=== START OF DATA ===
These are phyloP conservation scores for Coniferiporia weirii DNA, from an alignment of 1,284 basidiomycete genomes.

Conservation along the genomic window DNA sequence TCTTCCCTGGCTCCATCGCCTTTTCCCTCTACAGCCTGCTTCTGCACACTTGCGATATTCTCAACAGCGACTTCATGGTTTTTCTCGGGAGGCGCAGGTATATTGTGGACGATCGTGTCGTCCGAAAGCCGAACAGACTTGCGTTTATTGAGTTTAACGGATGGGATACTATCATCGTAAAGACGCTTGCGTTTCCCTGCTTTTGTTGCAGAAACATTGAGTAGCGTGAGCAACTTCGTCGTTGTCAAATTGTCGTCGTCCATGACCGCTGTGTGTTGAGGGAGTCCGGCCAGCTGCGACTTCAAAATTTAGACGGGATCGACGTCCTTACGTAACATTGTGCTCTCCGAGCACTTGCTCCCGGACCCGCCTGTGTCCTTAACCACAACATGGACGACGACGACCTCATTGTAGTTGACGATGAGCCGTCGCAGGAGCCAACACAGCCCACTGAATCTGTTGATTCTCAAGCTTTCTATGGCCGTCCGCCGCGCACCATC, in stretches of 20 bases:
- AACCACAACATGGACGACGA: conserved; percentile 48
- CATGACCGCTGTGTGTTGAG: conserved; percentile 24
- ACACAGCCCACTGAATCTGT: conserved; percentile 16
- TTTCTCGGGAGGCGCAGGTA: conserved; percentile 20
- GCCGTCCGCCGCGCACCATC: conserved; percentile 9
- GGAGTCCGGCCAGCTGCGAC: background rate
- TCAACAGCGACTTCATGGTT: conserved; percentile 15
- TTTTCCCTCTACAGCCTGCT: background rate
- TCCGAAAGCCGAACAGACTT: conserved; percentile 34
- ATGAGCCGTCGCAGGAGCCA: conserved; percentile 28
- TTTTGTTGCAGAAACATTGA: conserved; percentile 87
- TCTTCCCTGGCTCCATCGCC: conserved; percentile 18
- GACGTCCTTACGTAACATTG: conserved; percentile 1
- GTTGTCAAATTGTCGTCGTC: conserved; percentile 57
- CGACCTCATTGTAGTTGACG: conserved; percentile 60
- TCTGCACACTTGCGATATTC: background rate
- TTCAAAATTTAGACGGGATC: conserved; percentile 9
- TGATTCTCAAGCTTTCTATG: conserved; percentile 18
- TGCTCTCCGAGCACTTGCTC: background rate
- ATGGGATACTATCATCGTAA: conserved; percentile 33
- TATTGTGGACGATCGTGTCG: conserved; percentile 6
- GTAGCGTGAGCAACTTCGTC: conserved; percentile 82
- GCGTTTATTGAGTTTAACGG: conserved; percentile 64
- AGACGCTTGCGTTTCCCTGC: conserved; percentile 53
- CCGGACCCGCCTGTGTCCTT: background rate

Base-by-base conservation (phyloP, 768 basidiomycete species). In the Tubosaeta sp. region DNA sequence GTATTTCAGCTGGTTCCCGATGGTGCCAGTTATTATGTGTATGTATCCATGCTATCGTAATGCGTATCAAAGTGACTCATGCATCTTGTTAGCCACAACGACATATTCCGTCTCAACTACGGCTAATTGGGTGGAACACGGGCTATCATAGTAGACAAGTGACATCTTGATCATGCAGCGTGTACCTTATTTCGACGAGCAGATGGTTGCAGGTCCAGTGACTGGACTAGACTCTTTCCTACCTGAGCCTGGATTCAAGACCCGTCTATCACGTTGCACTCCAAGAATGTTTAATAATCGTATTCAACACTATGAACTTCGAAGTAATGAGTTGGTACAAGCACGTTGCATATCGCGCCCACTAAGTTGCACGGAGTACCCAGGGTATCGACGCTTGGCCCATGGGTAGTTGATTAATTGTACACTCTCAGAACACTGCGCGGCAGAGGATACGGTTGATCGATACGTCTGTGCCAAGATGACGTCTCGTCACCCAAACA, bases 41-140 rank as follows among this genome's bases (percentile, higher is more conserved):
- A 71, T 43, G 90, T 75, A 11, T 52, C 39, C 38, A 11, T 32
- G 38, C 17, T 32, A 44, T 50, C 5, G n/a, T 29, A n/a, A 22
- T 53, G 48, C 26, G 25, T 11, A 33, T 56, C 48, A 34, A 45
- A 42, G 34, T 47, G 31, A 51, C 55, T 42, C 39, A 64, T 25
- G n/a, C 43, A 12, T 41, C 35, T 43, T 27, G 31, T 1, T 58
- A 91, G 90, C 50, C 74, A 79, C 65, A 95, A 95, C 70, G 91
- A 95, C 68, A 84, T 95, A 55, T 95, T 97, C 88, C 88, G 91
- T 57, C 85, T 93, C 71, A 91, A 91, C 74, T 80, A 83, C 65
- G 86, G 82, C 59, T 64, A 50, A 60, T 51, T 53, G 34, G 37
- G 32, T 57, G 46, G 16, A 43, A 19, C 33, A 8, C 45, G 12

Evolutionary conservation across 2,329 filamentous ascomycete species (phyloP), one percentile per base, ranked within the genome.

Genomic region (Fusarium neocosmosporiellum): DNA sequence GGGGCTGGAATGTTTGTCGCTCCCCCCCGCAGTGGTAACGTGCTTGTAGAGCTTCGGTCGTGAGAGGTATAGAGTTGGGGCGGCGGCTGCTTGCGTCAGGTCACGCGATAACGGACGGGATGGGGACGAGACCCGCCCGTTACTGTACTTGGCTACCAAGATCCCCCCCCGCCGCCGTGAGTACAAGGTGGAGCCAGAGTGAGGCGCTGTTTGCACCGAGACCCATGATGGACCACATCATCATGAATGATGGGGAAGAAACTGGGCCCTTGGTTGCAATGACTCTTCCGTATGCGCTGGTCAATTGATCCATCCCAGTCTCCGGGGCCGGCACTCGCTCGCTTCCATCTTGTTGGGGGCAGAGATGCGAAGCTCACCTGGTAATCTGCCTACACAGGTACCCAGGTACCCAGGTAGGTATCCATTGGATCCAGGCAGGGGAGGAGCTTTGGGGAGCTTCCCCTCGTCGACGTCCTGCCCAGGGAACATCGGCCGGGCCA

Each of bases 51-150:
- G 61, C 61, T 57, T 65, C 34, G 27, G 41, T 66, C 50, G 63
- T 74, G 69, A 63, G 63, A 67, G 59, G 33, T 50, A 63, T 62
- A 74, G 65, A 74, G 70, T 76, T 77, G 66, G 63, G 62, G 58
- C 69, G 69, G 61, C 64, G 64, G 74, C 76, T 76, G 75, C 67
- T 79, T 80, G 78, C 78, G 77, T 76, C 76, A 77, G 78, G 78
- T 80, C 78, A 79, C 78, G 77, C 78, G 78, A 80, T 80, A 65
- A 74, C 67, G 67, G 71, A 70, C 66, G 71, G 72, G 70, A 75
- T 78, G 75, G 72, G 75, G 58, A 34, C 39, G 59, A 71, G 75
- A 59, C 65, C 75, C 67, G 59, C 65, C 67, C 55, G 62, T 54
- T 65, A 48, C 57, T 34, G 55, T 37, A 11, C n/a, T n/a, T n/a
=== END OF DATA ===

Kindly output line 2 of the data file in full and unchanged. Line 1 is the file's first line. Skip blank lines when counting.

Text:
Conservation along the genomic window DNA sequence TCTTCCCTGGCTCCATCGCCTTTTCCCTCTACAGCCTGCTTCTGCACACTTGCGATATTCTCAACAGCGACTTCATGGTTTTTCTCGGGAGGCGCAGGTATATTGTGGACGATCGTGTCGTCCGAAAGCCGAACAGACTTGCGTTTATTGAGTTTAACGGATGGGATACTATCATCGTAAAGACGCTTGCGTTTCCCTGCTTTTGTTGCAGAAACATTGAGTAGCGTGAGCAACTTCGTCGTTGTCAAATTGTCGTCGTCCATGACCGCTGTGTGTTGAGGGAGTCCGGCCAGCTGCGACTTCAAAATTTAGACGGGATCGACGTCCTTACGTAACATTGTGCTCTCCGAGCACTTGCTCCCGGACCCGCCTGTGTCCTTAACCACAACATGGACGACGACGACCTCATTGTAGTTGACGATGAGCCGTCGCAGGAGCCAACACAGCCCACTGAATCTGTTGATTCTCAAGCTTTCTATGGCCGTCCGCCGCGCACCATC, in stretches of 20 bases: